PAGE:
for training, but not for the delivery of culture that is and has to retain its social
character. We should not abandon the concept that the educational systems’ main
intent should be the production of active and useful citizens. It is a fact, of course,
that current educational paradigms are subject to great change, using new
technologies and media. However, what will be the social implications of replacing
classrooms with networks and other media tools? We must strongly support the
argument that technology and new media must supplement, not substitute,
traditional learning processes. The new tools and media should not redefine the
notion of pedagogy which is, and must remain, in the core of every educational
system, and involves necessarily interaction between students and teachers. This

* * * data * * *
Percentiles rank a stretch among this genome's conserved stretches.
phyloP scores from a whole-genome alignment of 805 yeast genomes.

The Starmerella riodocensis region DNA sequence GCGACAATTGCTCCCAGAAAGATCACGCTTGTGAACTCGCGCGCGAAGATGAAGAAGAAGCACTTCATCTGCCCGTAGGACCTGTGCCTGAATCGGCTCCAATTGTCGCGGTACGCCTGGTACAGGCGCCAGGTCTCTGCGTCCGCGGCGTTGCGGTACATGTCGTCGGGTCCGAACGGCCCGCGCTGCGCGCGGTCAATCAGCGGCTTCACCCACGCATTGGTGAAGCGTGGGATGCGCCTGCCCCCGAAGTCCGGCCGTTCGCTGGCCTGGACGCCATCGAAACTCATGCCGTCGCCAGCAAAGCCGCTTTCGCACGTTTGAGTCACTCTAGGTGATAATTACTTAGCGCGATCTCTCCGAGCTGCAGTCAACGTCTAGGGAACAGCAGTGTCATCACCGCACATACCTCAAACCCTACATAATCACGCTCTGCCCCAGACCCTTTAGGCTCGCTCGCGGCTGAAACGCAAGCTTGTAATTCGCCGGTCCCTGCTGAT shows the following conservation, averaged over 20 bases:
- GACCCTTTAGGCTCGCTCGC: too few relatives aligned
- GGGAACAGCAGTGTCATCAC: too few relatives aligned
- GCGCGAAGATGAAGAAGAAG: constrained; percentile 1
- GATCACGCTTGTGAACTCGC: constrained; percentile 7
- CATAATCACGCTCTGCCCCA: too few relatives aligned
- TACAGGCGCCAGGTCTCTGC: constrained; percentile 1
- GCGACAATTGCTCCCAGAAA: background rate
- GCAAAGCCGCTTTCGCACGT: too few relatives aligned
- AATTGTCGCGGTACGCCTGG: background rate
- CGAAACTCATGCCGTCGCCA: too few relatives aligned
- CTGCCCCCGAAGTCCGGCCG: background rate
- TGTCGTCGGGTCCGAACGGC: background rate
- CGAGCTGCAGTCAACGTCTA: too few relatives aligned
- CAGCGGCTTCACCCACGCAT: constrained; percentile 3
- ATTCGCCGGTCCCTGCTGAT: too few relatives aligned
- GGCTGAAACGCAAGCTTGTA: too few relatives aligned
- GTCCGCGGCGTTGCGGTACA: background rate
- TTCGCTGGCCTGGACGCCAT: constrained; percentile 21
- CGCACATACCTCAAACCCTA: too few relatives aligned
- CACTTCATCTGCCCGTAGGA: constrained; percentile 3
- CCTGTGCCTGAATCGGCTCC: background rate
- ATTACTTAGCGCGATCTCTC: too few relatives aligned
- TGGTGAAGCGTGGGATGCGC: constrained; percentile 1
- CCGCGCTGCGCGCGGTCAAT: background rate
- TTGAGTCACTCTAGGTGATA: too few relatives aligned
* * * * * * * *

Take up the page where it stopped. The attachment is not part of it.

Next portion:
interaction is necessary to bring people together, to counteract the isolation of
learners, to help the student to acquire the skills of managing the wealth of
information available and to develop intellectually.

Technology must be regarded as a tool to achieve goals, not as an end in itself, and
should be judged against University aims; especially in the undergraduate
classroom, where academic tuition is not only a procedure of delivering “bare”
knowledge content, but also an opportunity for discussion and development of
critical thought and of critical assessment of knowledge.

No matter what help can the new media and telecommunications networks provide,
it is still not clear whether the inspiration and living paradigm existing “in the air” in
any live tuition, can be delivered through a multimedia high-speed network.

In this context, technology is expected to support, but not substitute classroom
academic tuition, and should reduce, not increase, the gap between students and